Sexual violence goes too often unpunished in Egypt, Mozn Hassan warns
Preventing and punishing sexual violence in Egypt remains a serious problem as victims are often discouraged from reporting such crimes, and abusers evade punishment, 2016 Right Livelihood Laureate Mozn Hassan told the UN Human Rights Council on Tuesday.
Hassan, who is an Egyptian women’s rights activist known for documenting sexual violence during the 2011 Egyptian revolution, took part in a dialogue with a UN expert on violence against women at the 47th session of the UN Human Rights Council in Geneva.
“In the Egyptian context, patriarchal social norms coupled with deeply discriminatory State practices not only fail to deliver justice to survivors but further subject them to re-victimisation and victim-blaming,” Hassan told the Council.
She warned that as a consequence, women often don’t report sexual crimes against them, while their abusers enjoy impunity.
Hassan said that Egyptian laws don’t provide adequate protection, to begin with.
“Rape, in particular, falls short of being clearly defined,” she said, noting that the definition doesn’t include many non-consensual sexual acts.
Hassan called on Egyptian authorities to investigate all sexual violence cases, hold perpetrators accountable and provide support to victims.
She also asked Dubravka Simonovic, UN Special Rapporteur on violence against women, to give input on how the Human Rights Council could ensure that countries like Egypt provide support to victims of sexual violence and prevent such crimes in the first place.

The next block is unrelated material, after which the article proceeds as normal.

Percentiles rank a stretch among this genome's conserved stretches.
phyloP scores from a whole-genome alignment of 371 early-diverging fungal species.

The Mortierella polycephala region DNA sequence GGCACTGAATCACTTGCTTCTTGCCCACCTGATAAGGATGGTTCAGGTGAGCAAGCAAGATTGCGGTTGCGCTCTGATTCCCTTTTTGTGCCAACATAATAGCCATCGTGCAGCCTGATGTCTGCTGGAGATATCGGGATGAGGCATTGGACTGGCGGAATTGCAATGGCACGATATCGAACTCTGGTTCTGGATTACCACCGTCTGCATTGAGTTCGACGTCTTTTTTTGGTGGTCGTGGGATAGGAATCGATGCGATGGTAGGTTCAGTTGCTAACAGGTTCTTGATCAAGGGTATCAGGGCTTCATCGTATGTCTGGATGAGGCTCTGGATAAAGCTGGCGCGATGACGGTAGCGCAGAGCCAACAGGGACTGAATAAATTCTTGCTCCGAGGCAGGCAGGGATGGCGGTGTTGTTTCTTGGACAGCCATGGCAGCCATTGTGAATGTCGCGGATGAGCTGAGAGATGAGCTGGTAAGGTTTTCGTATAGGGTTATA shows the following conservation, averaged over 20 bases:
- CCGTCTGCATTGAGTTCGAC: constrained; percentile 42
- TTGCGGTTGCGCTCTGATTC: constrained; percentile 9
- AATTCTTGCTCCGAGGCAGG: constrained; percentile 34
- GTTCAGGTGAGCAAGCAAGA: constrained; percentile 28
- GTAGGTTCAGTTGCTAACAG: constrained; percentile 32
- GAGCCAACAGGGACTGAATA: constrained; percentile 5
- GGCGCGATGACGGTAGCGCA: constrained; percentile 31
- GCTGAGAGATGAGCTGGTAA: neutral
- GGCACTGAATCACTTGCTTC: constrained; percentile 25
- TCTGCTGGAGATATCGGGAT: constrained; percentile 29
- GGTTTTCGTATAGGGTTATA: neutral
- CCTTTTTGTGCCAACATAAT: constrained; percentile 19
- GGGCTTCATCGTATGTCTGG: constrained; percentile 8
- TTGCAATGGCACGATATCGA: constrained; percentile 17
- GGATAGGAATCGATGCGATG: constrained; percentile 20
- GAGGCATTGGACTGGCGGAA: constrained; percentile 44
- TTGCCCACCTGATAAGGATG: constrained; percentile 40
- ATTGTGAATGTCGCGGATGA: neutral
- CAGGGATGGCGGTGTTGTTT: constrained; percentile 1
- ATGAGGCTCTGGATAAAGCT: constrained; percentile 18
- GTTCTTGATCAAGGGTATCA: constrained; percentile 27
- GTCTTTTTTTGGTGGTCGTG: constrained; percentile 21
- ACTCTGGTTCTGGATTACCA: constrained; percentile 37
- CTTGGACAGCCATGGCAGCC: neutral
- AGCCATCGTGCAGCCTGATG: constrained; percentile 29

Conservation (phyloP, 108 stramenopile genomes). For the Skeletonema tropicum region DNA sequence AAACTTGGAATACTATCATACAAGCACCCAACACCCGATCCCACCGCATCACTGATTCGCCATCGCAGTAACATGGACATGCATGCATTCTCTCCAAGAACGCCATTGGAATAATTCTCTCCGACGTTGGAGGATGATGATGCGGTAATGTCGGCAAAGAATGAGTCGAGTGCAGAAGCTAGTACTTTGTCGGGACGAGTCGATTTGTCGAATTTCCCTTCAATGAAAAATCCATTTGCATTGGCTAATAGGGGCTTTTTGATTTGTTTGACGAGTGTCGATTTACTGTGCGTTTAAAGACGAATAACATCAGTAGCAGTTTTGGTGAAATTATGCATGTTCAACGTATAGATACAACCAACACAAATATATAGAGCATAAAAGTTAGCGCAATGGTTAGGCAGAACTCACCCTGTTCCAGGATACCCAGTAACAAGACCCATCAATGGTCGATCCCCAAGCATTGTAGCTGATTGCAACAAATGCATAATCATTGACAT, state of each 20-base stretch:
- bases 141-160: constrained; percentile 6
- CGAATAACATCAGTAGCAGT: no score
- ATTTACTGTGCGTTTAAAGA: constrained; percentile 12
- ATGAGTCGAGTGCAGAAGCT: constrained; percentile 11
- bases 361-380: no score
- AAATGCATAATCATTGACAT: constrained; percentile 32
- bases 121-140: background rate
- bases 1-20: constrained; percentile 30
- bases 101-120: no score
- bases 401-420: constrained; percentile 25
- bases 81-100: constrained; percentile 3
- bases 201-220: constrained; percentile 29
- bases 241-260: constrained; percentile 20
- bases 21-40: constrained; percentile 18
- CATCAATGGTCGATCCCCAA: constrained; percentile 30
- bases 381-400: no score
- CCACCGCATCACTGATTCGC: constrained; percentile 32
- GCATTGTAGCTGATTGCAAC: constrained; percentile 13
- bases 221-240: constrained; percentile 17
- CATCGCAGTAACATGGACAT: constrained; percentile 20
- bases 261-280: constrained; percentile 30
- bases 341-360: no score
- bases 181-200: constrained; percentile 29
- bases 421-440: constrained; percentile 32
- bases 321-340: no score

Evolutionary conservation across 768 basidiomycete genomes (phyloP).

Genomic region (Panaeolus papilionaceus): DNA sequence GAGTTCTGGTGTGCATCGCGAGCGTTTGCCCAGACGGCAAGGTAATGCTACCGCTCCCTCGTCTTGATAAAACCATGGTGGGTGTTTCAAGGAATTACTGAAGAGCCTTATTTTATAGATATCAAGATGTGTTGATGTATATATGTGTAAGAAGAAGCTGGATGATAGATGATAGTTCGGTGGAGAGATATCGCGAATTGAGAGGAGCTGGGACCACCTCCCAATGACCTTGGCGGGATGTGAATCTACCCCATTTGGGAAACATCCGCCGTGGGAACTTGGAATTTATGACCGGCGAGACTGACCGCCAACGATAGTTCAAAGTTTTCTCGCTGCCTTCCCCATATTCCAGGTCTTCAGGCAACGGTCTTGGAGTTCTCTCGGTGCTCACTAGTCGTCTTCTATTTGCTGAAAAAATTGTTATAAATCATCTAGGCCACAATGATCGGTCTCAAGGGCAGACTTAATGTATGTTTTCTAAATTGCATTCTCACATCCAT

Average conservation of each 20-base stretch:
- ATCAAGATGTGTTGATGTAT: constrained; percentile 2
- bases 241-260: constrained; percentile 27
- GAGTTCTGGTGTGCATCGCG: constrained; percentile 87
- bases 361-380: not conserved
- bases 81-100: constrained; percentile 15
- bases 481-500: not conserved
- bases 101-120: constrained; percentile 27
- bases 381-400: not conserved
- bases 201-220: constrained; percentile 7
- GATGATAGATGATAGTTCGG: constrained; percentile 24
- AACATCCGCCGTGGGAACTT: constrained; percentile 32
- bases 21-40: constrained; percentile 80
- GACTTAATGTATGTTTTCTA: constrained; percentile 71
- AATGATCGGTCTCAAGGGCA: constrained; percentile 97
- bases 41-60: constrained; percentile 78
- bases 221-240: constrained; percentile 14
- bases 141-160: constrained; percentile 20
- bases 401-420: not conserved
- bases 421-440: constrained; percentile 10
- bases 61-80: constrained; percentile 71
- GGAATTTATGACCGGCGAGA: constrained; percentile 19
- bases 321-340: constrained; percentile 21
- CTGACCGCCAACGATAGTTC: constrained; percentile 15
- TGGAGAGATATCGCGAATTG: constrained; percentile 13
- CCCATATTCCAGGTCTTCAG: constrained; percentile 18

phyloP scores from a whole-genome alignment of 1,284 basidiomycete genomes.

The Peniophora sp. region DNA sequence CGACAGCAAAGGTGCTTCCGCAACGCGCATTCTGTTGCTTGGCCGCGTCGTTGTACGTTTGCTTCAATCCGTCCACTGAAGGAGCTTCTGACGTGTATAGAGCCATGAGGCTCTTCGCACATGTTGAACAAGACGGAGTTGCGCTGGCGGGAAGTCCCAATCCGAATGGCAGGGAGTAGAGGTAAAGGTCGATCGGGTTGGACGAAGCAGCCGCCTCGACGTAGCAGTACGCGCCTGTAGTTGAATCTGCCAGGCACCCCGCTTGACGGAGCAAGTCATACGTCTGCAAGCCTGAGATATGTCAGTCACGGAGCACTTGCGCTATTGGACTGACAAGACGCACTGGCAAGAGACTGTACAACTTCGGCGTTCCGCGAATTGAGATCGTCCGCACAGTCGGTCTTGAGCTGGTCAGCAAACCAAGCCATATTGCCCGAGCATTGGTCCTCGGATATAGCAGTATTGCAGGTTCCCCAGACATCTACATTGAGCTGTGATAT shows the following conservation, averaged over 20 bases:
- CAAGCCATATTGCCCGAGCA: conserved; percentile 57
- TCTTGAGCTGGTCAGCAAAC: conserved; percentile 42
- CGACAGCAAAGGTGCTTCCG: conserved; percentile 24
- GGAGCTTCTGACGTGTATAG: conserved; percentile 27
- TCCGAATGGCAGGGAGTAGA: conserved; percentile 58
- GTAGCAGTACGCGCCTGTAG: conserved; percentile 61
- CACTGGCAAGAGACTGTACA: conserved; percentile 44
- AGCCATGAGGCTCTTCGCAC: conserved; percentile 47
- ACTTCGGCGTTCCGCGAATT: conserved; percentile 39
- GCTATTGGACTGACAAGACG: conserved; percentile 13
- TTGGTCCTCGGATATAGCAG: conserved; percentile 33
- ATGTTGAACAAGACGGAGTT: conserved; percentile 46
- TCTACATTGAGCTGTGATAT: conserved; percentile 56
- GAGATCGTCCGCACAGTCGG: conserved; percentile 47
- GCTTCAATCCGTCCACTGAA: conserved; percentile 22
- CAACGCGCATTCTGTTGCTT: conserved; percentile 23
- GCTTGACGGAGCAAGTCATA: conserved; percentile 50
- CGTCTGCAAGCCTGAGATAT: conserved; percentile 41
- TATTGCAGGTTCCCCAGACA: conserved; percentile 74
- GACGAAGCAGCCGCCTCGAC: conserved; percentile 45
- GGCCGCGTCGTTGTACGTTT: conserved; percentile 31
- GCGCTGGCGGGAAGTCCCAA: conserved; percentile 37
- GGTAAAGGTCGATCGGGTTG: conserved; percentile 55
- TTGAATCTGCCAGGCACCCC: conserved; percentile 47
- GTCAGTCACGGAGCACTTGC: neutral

The discussion focused on Simonovic’s recent report on rape. She called on states to bring their laws on preventing and punishing rape in line with human rights standards because, as things stand, women are not protected and are often re-victimised when they report sexual violence.
“Rape is frequently not reported, and even if reported, it is seldom prosecuted,” Simonovic said.
“Even if there is a prosecution, it is rarely handled in a gender-sensitive manner and often leads to re-victimisation while producing few convictions. The result is normalisation of rape, a culture of rape or silence on rape, stigmatization of victims and impunity for perpetrators.”
Hassan received the Right Livelihood Award together with Nazra for Feminist Studies, the organisation she had co-founded. Hassan emerged as a powerful voice raising attention to rampant sexual assaults on women during the 2011 Egyptian revolution. Despite sanctions and judicial harassment, Hassan continues to raise women’s voices in the Middle East and North Africa region.